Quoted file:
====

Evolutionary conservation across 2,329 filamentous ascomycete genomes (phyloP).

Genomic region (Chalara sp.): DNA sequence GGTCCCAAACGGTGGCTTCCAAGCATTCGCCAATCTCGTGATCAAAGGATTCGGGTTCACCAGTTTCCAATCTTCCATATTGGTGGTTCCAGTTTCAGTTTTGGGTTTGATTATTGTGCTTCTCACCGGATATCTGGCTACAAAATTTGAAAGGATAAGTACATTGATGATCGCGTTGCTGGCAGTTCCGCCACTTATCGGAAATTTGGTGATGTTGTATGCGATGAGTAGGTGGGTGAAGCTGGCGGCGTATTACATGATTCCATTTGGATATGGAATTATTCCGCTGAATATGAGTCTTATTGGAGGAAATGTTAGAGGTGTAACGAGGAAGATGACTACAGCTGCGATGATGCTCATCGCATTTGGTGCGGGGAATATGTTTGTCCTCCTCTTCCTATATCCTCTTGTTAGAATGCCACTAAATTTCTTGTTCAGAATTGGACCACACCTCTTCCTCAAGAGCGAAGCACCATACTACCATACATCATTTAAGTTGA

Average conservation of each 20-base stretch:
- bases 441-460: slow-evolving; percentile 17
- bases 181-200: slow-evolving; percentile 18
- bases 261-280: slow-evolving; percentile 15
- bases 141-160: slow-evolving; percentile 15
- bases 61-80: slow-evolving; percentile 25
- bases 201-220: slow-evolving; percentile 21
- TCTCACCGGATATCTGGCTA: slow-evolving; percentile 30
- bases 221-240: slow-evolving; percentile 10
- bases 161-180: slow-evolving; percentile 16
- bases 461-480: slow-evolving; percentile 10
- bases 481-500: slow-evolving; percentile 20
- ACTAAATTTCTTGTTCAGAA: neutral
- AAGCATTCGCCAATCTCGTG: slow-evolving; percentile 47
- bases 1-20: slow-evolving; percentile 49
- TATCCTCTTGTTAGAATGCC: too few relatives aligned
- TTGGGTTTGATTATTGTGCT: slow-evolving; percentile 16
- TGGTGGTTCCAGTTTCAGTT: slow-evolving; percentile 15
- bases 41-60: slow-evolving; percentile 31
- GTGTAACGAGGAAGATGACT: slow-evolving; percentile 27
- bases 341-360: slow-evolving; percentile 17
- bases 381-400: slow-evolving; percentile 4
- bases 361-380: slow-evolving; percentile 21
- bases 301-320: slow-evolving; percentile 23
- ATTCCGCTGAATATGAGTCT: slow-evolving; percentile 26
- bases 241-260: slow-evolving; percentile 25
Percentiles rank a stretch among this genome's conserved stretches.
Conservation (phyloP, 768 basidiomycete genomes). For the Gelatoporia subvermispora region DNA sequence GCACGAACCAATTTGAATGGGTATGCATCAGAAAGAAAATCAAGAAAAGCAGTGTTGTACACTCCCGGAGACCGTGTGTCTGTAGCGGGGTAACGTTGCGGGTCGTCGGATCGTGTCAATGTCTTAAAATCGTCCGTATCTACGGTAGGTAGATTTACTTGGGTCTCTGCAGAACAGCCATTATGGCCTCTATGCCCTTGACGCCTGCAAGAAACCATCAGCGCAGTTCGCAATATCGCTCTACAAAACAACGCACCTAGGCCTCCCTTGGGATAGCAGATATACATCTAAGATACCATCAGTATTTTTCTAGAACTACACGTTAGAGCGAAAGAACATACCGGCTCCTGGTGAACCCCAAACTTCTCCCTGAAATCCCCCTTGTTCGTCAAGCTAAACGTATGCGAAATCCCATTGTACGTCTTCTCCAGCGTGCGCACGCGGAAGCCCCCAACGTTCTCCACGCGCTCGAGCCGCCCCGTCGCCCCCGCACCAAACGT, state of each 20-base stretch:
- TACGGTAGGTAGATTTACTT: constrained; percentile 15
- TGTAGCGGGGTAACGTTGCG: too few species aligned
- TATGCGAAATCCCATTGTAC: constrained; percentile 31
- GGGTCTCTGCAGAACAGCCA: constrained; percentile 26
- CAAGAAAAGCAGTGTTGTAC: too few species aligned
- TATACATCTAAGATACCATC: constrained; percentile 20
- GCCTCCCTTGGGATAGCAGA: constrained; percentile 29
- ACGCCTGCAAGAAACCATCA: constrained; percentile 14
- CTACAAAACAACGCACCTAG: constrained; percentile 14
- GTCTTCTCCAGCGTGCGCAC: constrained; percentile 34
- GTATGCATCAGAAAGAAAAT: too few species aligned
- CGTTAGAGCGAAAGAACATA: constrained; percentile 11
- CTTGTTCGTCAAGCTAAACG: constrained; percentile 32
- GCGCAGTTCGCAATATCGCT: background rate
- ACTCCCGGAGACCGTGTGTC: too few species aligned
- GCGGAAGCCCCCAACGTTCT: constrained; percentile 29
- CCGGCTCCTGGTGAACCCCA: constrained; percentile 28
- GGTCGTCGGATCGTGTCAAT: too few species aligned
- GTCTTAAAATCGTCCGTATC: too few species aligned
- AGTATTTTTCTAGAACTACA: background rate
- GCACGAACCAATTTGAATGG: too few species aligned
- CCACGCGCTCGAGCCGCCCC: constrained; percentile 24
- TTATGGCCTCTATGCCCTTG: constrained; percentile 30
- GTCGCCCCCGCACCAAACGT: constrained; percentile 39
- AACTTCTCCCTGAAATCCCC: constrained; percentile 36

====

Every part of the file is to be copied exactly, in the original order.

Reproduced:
Evolutionary conservation across 2,329 filamentous ascomycete genomes (phyloP).

Genomic region (Chalara sp.): DNA sequence GGTCCCAAACGGTGGCTTCCAAGCATTCGCCAATCTCGTGATCAAAGGATTCGGGTTCACCAGTTTCCAATCTTCCATATTGGTGGTTCCAGTTTCAGTTTTGGGTTTGATTATTGTGCTTCTCACCGGATATCTGGCTACAAAATTTGAAAGGATAAGTACATTGATGATCGCGTTGCTGGCAGTTCCGCCACTTATCGGAAATTTGGTGATGTTGTATGCGATGAGTAGGTGGGTGAAGCTGGCGGCGTATTACATGATTCCATTTGGATATGGAATTATTCCGCTGAATATGAGTCTTATTGGAGGAAATGTTAGAGGTGTAACGAGGAAGATGACTACAGCTGCGATGATGCTCATCGCATTTGGTGCGGGGAATATGTTTGTCCTCCTCTTCCTATATCCTCTTGTTAGAATGCCACTAAATTTCTTGTTCAGAATTGGACCACACCTCTTCCTCAAGAGCGAAGCACCATACTACCATACATCATTTAAGTTGA

Average conservation of each 20-base stretch:
- bases 441-460: slow-evolving; percentile 17
- bases 181-200: slow-evolving; percentile 18
- bases 261-280: slow-evolving; percentile 15
- bases 141-160: slow-evolving; percentile 15
- bases 61-80: slow-evolving; percentile 25
- bases 201-220: slow-evolving; percentile 21
- TCTCACCGGATATCTGGCTA: slow-evolving; percentile 30
- bases 221-240: slow-evolving; percentile 10
- bases 161-180: slow-evolving; percentile 16
- bases 461-480: slow-evolving; percentile 10
- bases 481-500: slow-evolving; percentile 20
- ACTAAATTTCTTGTTCAGAA: neutral
- AAGCATTCGCCAATCTCGTG: slow-evolving; percentile 47
- bases 1-20: slow-evolving; percentile 49
- TATCCTCTTGTTAGAATGCC: too few relatives aligned
- TTGGGTTTGATTATTGTGCT: slow-evolving; percentile 16
- TGGTGGTTCCAGTTTCAGTT: slow-evolving; percentile 15
- bases 41-60: slow-evolving; percentile 31
- GTGTAACGAGGAAGATGACT: slow-evolving; percentile 27
- bases 341-360: slow-evolving; percentile 17
- bases 381-400: slow-evolving; percentile 4
- bases 361-380: slow-evolving; percentile 21
- bases 301-320: slow-evolving; percentile 23
- ATTCCGCTGAATATGAGTCT: slow-evolving; percentile 26
- bases 241-260: slow-evolving; percentile 25
Percentiles rank a stretch among this genome's conserved stretches.
Conservation (phyloP, 768 basidiomycete genomes). For the Gelatoporia subvermispora region DNA sequence GCACGAACCAATTTGAATGGGTATGCATCAGAAAGAAAATCAAGAAAAGCAGTGTTGTACACTCCCGGAGACCGTGTGTCTGTAGCGGGGTAACGTTGCGGGTCGTCGGATCGTGTCAATGTCTTAAAATCGTCCGTATCTACGGTAGGTAGATTTACTTGGGTCTCTGCAGAACAGCCATTATGGCCTCTATGCCCTTGACGCCTGCAAGAAACCATCAGCGCAGTTCGCAATATCGCTCTACAAAACAACGCACCTAGGCCTCCCTTGGGATAGCAGATATACATCTAAGATACCATCAGTATTTTTCTAGAACTACACGTTAGAGCGAAAGAACATACCGGCTCCTGGTGAACCCCAAACTTCTCCCTGAAATCCCCCTTGTTCGTCAAGCTAAACGTATGCGAAATCCCATTGTACGTCTTCTCCAGCGTGCGCACGCGGAAGCCCCCAACGTTCTCCACGCGCTCGAGCCGCCCCGTCGCCCCCGCACCAAACGT, state of each 20-base stretch:
- TACGGTAGGTAGATTTACTT: constrained; percentile 15
- TGTAGCGGGGTAACGTTGCG: too few species aligned
- TATGCGAAATCCCATTGTAC: constrained; percentile 31
- GGGTCTCTGCAGAACAGCCA: constrained; percentile 26
- CAAGAAAAGCAGTGTTGTAC: too few species aligned
- TATACATCTAAGATACCATC: constrained; percentile 20
- GCCTCCCTTGGGATAGCAGA: constrained; percentile 29
- ACGCCTGCAAGAAACCATCA: constrained; percentile 14
- CTACAAAACAACGCACCTAG: constrained; percentile 14
- GTCTTCTCCAGCGTGCGCAC: constrained; percentile 34
- GTATGCATCAGAAAGAAAAT: too few species aligned
- CGTTAGAGCGAAAGAACATA: constrained; percentile 11
- CTTGTTCGTCAAGCTAAACG: constrained; percentile 32
- GCGCAGTTCGCAATATCGCT: background rate
- ACTCCCGGAGACCGTGTGTC: too few species aligned
- GCGGAAGCCCCCAACGTTCT: constrained; percentile 29
- CCGGCTCCTGGTGAACCCCA: constrained; percentile 28
- GGTCGTCGGATCGTGTCAAT: too few species aligned
- GTCTTAAAATCGTCCGTATC: too few species aligned
- AGTATTTTTCTAGAACTACA: background rate
- GCACGAACCAATTTGAATGG: too few species aligned
- CCACGCGCTCGAGCCGCCCC: constrained; percentile 24
- TTATGGCCTCTATGCCCTTG: constrained; percentile 30
- GTCGCCCCCGCACCAAACGT: constrained; percentile 39
- AACTTCTCCCTGAAATCCCC: constrained; percentile 36